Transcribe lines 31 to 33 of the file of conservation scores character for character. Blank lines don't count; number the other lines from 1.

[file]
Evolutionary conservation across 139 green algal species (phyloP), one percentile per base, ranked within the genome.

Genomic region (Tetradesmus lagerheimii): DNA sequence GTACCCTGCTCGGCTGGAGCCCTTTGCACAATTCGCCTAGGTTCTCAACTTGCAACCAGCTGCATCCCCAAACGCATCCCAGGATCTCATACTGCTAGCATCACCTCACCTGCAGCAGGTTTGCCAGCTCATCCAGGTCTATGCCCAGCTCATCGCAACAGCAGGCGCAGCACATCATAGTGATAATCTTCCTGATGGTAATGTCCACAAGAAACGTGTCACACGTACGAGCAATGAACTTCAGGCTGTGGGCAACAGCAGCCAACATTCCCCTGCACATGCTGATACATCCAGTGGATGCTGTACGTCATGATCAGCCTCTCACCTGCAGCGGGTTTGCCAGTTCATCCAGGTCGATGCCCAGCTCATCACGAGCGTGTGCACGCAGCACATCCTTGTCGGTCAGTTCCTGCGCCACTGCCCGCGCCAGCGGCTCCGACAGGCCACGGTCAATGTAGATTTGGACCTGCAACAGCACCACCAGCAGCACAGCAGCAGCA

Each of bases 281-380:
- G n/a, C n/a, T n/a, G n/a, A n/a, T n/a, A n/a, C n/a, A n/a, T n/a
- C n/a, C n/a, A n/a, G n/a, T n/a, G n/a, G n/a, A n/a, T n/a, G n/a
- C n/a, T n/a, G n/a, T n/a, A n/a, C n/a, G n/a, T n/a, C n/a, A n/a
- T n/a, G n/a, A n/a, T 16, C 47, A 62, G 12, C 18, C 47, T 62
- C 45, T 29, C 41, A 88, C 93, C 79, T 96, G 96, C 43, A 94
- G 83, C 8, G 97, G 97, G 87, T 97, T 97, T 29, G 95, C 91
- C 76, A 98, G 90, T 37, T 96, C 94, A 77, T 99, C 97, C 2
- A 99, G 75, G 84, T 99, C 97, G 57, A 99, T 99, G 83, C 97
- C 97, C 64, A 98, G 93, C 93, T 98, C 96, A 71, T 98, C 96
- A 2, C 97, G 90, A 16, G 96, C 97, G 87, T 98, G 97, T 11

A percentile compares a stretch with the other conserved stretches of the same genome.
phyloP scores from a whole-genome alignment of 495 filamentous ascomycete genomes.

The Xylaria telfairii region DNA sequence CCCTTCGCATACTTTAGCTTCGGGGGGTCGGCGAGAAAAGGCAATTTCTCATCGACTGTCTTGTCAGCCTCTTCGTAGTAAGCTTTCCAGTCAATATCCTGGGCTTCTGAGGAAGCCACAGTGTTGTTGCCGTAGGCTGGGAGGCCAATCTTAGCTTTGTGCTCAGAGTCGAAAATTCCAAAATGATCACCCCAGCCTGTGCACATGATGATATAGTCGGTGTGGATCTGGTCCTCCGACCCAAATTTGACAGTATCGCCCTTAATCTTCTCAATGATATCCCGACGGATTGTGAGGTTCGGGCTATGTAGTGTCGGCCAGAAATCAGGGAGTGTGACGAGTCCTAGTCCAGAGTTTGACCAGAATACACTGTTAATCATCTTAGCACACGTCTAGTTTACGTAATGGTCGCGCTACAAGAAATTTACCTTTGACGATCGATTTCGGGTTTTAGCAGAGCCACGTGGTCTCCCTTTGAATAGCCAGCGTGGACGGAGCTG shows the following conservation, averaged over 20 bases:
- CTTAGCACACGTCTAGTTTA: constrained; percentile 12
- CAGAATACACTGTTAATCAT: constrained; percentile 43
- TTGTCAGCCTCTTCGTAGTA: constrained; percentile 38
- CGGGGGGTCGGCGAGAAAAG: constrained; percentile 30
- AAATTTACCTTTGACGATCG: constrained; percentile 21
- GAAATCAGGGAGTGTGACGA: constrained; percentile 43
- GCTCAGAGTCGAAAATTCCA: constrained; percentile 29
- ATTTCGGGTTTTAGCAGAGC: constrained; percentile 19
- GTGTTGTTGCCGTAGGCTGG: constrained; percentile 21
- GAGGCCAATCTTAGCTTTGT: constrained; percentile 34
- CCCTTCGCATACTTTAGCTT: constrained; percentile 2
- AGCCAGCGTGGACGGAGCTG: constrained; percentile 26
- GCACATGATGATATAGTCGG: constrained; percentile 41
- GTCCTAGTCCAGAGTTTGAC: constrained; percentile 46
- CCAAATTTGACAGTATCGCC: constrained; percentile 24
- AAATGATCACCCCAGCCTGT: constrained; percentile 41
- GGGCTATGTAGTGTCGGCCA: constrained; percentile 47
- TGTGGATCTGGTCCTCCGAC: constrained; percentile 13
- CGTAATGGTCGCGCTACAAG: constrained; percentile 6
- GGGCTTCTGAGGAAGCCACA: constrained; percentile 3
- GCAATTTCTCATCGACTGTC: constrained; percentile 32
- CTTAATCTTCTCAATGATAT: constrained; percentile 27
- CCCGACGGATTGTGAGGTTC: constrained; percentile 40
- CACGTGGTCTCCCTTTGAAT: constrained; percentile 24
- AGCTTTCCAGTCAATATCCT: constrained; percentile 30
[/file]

- CCAAATTTGACAGTATCGCC: constrained; percentile 24
- AAATGATCACCCCAGCCTGT: constrained; percentile 41
- GGGCTATGTAGTGTCGGCCA: constrained; percentile 47